In the box score, it was a trivial groundout to third in the eighth inning of the Royals’ 6-2 loss in their spring training opener against Texas on Wednesday at Surprise Stadium.
But everything about the at-bat illuminated the evolution of Royals prospect Bubba Starling.
It started with an emerging aura of authority, body language that conveyed comfort, confidence and a sense of mechanics that left Royals assistant general manager J.J. Picollo practically seeing “the wheels turning” where they once grinded.
Or, as manager Ned Yost put it: “He looks very ‘hitterish’ when he gets in the box.”
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It continued with a fluid delivery of the barrel of the bat and a vicious smash to third base.
“I don’t know how that guy caught that ball,” Yost said.
And as tellingly as anything else in a player whose athleticism has never been doubted even amid a ponderous pace to the big leagues, it ended with scant signs of frustration as he ran off the field.
You’re always “happy about solid contact,” Starling said afterward.
But the point is that he wasn’t always.
In his first few minor-league seasons, the No. 5 overall pick in the 2011 draft would have pouted.
“Honestly, I didn’t handle failure very well, whether it was breaking a bat or throwing a helmet after a strikeout,” he said. “Just in little things, I’ve come a long ways.”
All of this might not say so much, of course, if it weren’t in the context of rapid improvement he flashed last season when he hit .386 in Class A Wilmington and .254 with 10 home runs and 32 RBIs at Class AA Northwest Arkansas.
That hardly makes him a finished product, obviously.
But combine the strides at the plate with the Royals’ belief that he has long been playing center field at a major-league level (an attribute he flashed Wednesday by zooming down a fly in the right-center gap), and Picollo said it’s “not out of the question” that Starling could contribute to the parent club this September.
“If we needed a defensive guy, there wouldn’t be a hesitation one bit to call him up,” he said. “It’s just an aptitude that he’s blessed with, an understanding that he has.”
This all still reflects a longer gestation period than anticipated when Starling was touted as a potential franchise savior, one whose promise and burden were magnified by the then-sorry state of the Royals and by being from nearby Gardner.
When the Royals swayed him from playing football and baseball at Nebraska with a then-club record $7.5 million signing bonus, general manager Dayton Moore couldn’t contain himself.
“This guy is without a doubt one of the best athletes to play the game of baseball in many years,” he said at the time.
As it happens, riding a wave of homegrown prospects and shrewd trades, the Royals were transformed from perennial punchlines to World Series champions before Starling came of age.
And this ultimately is a fine thing for both the organization and Starling, who, after all, is only 23.
“You always want a sense of urgency; you don’t want players to feel like, ‘Aw, I’ll be there in two years.’ ” Picollo said.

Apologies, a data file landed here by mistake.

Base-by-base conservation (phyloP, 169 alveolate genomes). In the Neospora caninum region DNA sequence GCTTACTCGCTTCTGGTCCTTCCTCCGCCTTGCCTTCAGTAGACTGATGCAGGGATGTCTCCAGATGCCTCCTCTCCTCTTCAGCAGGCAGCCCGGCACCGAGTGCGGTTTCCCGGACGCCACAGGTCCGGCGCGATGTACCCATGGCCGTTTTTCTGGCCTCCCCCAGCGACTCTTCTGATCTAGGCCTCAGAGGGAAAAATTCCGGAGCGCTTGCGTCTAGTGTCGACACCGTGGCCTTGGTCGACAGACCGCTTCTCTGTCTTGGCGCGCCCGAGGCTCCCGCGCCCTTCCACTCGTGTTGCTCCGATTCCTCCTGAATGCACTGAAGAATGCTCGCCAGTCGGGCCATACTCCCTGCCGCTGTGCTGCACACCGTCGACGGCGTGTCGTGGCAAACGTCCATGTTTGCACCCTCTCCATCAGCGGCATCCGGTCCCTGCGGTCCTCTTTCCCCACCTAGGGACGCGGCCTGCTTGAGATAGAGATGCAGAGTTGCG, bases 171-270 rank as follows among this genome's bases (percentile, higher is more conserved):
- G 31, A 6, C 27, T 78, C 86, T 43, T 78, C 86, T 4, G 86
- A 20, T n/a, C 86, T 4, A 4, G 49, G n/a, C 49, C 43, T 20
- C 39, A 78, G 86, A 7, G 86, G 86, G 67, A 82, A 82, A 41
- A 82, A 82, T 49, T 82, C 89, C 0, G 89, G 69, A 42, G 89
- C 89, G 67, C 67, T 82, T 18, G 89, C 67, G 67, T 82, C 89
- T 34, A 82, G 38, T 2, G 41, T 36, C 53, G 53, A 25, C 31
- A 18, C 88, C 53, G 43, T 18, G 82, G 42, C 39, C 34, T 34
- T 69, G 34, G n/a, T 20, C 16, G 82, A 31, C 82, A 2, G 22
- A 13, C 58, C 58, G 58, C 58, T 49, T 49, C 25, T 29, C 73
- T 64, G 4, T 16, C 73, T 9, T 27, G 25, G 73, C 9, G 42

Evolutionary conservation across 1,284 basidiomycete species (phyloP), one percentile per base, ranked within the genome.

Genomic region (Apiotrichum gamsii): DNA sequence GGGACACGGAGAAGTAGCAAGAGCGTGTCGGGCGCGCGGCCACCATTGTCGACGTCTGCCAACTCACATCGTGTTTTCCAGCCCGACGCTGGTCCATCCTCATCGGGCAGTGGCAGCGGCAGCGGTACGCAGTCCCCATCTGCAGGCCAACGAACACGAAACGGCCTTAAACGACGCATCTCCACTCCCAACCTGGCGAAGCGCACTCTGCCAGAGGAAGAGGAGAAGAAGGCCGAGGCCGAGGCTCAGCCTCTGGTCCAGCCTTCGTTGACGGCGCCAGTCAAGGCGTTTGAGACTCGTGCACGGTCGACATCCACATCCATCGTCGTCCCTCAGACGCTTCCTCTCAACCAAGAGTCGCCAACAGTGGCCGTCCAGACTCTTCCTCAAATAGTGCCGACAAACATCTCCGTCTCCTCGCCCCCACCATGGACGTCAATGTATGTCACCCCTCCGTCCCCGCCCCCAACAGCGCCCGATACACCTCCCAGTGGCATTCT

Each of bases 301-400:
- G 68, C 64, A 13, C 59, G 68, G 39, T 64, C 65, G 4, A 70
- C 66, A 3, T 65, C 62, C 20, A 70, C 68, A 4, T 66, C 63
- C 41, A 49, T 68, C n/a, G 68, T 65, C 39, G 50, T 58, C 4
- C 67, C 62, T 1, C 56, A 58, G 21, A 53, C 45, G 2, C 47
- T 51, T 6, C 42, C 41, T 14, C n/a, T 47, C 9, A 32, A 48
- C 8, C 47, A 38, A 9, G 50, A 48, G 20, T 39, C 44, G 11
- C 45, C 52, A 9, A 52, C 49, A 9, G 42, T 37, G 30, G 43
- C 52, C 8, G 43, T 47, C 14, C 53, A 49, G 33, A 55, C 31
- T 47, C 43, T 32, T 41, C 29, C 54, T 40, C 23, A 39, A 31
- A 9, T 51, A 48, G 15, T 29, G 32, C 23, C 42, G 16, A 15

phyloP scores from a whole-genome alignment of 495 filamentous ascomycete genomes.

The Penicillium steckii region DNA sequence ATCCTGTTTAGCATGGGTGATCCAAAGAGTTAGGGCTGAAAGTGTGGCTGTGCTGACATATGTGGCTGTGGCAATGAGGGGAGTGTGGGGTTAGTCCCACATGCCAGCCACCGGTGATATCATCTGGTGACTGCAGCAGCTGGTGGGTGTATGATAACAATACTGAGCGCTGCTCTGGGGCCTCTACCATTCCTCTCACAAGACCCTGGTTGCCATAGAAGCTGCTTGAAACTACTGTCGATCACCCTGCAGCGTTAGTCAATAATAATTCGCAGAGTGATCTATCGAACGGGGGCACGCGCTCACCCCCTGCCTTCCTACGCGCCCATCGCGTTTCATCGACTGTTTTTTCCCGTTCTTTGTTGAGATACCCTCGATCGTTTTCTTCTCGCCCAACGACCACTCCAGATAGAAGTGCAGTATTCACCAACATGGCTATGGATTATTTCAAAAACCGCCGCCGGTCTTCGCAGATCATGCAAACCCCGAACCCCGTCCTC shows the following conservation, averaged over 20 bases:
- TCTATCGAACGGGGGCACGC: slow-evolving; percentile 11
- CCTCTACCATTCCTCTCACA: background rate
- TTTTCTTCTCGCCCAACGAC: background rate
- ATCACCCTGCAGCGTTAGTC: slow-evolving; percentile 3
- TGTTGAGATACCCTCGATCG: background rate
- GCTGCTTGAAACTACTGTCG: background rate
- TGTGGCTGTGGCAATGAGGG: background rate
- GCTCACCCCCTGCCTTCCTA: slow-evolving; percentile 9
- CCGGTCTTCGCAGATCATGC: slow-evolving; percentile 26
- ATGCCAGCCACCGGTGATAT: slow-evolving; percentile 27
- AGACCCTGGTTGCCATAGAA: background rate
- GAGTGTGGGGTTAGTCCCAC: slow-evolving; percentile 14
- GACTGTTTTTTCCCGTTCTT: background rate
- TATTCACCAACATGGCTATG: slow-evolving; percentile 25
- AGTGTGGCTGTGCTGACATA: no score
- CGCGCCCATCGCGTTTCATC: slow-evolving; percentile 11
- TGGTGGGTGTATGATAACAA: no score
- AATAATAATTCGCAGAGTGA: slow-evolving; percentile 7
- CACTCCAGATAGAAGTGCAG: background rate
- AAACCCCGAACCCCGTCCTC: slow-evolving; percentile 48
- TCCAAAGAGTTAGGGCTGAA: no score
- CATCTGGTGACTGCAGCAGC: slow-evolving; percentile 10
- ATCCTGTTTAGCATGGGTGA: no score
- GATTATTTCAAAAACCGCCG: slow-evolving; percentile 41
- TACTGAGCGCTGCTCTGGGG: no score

But now the minor-league system can be more about preparation and developing depth.
Because it’s no longer a work-in-progress promising “some day” but, in fact, a championship organization.
“That’s a nice trickledown effect that hopefully makes you stronger as an organization,” he said.
And one that figures to further help Starling shrug away the weight of the world he’d been inclined to embrace — an equilibrium he’s specifically worked toward even as he’s refined his plate presence.
“Athletic ability is only 10 percent, probably, of this game,” Starling said. “If you’re smart upstairs and can handle this game and use that to your ability, it’s going to take you a long ways. I think that’s what I did last year by opening up a little more” to advice and counsel.
Part of the change in him is getting away from what he called “that football mentality” that seemed to leave him squeezing the bat into dust.
Now, he’s what might counterintuitively be called “trying easier.”
“Once I lost that and realized less is more in this game, it helped me out a lot,” said Starling, who also was aided by Lasik surgery in 2013 after realizing blurry vision was becoming a problem. “It’s crazy how it works. I’ll give you an example: swinging (with no balls and two strikes), that’s when I’ve hit (long) home runs. Because I was just nice and easy.”
That’s not the only way Starling has renounced the mindset of football.
The still-tantalizing notion of playing the game, questioning his own decision to go with baseball, had flared as he sputtered in 2013.
But with the encouragement of his parents and others, he fended off that impulse. And any such lingering sentiments apparently are gone now.
Much as he likes watching Chiefs quarterback Alex Smith …
“I don’t miss 6-5, 260-pound dudes running at me; I don’t miss it at all,” he said. “If you asked me that three or four years ago, I did. But not now.
“Definitely going to be a little healthier when I’m 40, 50 years old. It’s crazy the beating they take.”
That’s easier to see now as he’s maturing in baseball.
Now that the Royals see him in a new phase, now that he’s “sort of knocking on the door,” as Picollo put it, they’re pleased enough with his progress at the plate that they’re eager to see him incorporate new elements into his game such as stealing more.
He hasn’t arrived yet, of course, and he may well start the season at Northwest Arkansas instead of Class AAA Omaha.
But he has turned a crucial corner in the last year, all encompassed in one at-bat Wednesday that suggested his deliverance sooner than later.
“I’m anxious,” Yost said, “to see him get a bunch more at-bats.”